Here’s a wonderful word from the Del Norte County Sheriff’s Office about two stories in which deputies assisted in saving the lives of two people –
“The topic of what role law enforcement serves or should be serving seems to be more popular than ever. Law enforcement professionals are expected to be many things to many people and although we don’t get it right 100% of the time, we often respond very well to nearly unsurmountable obstacles.
Many people that have not served as law enforcement officers may not realize that a large portion of our responses are to incidents that do not result in arrests. Often, our calls center more around public safety related to mental health, addiction, domestic disputes and a myriad of other social challenges.
The majority of law enforcement officers could attest to the fact that some of our most worthwhile calls are the ones where we can positively affect or even save a life.
We are often the very first of the first responders on scene, whether that scene is criminal in nature or not. When seconds count, we respond immediately with our gear in our vehicles and on our person. We are quite literally already in motion before the need presents itself.
Recently, DNSO Sergeant Jerrin Gill was training Yurok Tribal Police Officer James Kleinhans. They responded to a residence in Del Norte County for a possible overdose. Upon arrival they located an adult male that was not breathing and had no pulse.
They were able to move the subject to a flat area on the floor and assess him. He was purple and appeared to be down for a significant period of time, not breathing.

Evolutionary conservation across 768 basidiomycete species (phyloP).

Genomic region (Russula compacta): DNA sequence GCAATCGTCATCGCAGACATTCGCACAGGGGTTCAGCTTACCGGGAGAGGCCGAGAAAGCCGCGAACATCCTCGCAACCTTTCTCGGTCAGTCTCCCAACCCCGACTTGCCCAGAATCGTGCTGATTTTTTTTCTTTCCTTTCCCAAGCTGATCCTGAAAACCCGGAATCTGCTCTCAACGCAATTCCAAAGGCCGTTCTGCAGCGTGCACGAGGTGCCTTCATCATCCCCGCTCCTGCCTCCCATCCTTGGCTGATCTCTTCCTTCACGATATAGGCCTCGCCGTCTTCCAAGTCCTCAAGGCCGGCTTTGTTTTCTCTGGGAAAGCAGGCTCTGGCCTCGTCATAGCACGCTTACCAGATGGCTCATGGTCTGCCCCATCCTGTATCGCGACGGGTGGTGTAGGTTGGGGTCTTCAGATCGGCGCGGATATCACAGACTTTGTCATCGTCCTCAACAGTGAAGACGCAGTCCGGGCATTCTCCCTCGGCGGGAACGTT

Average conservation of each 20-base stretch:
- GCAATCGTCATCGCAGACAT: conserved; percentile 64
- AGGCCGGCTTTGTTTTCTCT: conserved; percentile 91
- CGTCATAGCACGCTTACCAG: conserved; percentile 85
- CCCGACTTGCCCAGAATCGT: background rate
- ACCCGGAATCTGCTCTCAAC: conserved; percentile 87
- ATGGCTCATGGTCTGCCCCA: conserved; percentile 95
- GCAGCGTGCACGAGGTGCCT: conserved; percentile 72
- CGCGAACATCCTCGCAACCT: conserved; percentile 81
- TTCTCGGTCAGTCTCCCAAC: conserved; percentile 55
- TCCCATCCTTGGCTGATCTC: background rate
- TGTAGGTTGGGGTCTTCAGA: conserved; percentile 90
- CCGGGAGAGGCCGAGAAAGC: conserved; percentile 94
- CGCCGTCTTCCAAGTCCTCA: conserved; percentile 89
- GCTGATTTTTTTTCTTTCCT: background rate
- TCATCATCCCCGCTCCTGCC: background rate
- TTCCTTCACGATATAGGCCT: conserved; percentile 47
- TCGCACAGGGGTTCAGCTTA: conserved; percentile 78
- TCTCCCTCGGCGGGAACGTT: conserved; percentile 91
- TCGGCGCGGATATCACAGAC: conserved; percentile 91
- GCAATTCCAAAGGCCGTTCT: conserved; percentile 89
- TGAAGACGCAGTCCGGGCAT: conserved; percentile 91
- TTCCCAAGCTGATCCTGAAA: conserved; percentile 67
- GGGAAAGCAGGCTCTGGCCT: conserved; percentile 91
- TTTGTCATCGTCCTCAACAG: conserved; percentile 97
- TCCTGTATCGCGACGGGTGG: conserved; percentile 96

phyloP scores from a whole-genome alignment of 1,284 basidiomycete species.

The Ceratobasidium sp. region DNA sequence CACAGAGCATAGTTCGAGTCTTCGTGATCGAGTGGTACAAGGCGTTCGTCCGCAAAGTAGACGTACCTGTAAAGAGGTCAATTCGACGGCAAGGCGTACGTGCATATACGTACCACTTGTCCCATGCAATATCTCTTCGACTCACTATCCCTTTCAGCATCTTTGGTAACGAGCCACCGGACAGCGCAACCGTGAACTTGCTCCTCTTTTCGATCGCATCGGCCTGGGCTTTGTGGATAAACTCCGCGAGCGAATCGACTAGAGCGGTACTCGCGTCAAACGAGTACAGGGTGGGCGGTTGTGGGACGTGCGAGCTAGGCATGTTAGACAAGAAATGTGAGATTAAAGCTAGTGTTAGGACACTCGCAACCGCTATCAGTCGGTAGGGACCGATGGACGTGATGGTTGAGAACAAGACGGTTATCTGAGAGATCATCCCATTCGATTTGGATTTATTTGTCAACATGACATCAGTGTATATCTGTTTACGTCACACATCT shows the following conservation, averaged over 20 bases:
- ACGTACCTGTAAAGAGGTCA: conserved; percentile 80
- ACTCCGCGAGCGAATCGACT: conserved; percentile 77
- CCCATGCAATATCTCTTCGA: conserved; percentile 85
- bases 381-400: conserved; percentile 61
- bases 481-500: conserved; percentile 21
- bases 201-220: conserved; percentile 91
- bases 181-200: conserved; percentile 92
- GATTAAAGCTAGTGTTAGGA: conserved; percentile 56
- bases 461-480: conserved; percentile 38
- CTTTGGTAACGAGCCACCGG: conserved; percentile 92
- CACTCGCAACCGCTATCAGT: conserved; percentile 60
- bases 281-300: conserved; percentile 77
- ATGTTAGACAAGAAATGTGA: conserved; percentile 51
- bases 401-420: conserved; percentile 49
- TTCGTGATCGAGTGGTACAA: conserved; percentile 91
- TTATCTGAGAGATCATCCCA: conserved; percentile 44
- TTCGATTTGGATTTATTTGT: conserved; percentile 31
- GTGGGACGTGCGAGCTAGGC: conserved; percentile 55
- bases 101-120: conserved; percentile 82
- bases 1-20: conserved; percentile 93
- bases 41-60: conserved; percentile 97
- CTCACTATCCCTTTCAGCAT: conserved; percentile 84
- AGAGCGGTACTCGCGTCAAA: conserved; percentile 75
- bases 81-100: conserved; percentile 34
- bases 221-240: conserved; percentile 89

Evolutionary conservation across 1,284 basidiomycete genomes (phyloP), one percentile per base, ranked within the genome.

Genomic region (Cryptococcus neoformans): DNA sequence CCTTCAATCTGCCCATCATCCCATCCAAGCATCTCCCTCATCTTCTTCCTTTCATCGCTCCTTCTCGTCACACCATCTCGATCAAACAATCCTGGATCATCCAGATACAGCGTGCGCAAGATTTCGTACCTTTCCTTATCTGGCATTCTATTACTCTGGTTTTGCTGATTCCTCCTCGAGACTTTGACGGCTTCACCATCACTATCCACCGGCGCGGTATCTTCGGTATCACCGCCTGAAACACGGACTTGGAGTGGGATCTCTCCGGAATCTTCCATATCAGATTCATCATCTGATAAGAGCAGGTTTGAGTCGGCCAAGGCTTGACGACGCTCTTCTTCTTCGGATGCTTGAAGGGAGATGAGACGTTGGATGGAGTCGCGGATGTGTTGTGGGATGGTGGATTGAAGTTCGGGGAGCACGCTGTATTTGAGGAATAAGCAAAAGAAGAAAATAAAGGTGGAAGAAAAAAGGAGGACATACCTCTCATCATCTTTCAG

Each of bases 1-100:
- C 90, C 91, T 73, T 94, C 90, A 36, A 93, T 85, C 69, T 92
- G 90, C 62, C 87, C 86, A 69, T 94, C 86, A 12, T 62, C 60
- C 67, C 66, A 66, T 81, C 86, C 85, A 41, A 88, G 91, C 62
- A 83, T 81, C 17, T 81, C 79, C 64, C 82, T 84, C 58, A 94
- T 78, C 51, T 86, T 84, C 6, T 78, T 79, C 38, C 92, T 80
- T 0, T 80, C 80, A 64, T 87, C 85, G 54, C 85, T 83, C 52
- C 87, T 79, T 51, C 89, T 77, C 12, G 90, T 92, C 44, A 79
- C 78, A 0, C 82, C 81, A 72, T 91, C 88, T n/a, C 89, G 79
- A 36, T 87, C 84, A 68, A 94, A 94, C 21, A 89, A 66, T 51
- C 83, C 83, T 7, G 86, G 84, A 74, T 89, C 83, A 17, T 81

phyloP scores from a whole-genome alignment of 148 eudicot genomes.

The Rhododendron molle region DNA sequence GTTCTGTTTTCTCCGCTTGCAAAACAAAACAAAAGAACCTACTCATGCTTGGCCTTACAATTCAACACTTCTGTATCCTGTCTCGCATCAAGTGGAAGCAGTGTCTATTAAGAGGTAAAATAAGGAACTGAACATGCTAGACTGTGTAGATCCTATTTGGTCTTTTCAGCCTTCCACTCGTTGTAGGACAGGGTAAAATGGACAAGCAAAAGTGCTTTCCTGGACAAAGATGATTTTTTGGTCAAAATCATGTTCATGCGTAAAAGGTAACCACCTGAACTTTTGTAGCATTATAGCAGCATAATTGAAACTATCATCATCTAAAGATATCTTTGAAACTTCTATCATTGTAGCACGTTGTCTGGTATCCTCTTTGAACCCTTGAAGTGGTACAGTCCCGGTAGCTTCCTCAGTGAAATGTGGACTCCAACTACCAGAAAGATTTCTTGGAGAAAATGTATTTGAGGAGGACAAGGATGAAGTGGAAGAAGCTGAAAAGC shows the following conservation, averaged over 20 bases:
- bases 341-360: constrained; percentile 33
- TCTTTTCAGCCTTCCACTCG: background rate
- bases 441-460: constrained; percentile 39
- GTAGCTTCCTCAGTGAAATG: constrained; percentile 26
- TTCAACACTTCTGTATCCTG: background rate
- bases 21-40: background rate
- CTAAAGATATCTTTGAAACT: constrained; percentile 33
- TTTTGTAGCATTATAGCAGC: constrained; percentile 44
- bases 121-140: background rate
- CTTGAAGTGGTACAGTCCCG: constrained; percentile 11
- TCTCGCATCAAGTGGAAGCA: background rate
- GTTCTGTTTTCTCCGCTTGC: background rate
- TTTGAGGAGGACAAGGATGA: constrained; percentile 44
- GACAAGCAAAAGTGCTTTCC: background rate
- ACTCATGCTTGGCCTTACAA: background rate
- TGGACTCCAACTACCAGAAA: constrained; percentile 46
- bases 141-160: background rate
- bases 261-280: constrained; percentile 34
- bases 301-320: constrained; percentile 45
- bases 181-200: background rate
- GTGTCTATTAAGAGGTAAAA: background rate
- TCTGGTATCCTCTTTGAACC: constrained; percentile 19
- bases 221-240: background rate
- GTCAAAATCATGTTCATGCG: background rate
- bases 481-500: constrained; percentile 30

Deputy Cameron Stewart also arrived on scene and assisted with crowd control in the residence. Sergeant Gill administered one round of Narcan to the patient. Officer Kleinhans and Sgt. Gill applied a department issued AED to the patient and they immediately began CPR.
After a short time, while the AED was evaluating the patient, Sgt. Gill administered another dose of Narcan and continued CPR. After a couple minutes, the subject began breathing and had a pulse. A few minutes later, CFPD and DNA arrived on scene and assisted with transporting the patient to Sutter. Upon arrival at Sutter the patient was alert and talking with staff.
Also recently, Deputy Michael Jensen was dispatched to a report of a female that may have overdosed. Upon arrival, Deputy Jensen observed a female sitting in a chair unconscious and not breathing.
He assessed the situation, opened a pack of Narcan, administered one dose and began CPR. While administering CPR, around the third set of compression’s, the female subject gasped for air and obtained a faint pulse. Medical assistance arrived on scene shortly after and took over the subjects care and transported her to Sutter Coast Hospital for further treatment.
Had it not been for the commitment to life, availability, resourcefulness and quick-thinking of the above mentioned law enforcement officers lives would have likely been lost.
It might be easy to have preconceived notions regarding the value of someone’s life based off of the limited information of them overdosing, but calls like the two detailed above are not uncommon.
Neither is someone beating addiction and becoming a worthwhile mother, father, brother, sister, son, daughter or member of the community. Saving someone’s life and contributing to their success story is often what keeps us going.
If you take the time to talk to any Deputy or Officer that has served any amount of time on the job, their most favorite stories will be about the people they’ve helped along the way whether an arrest was involved or not.”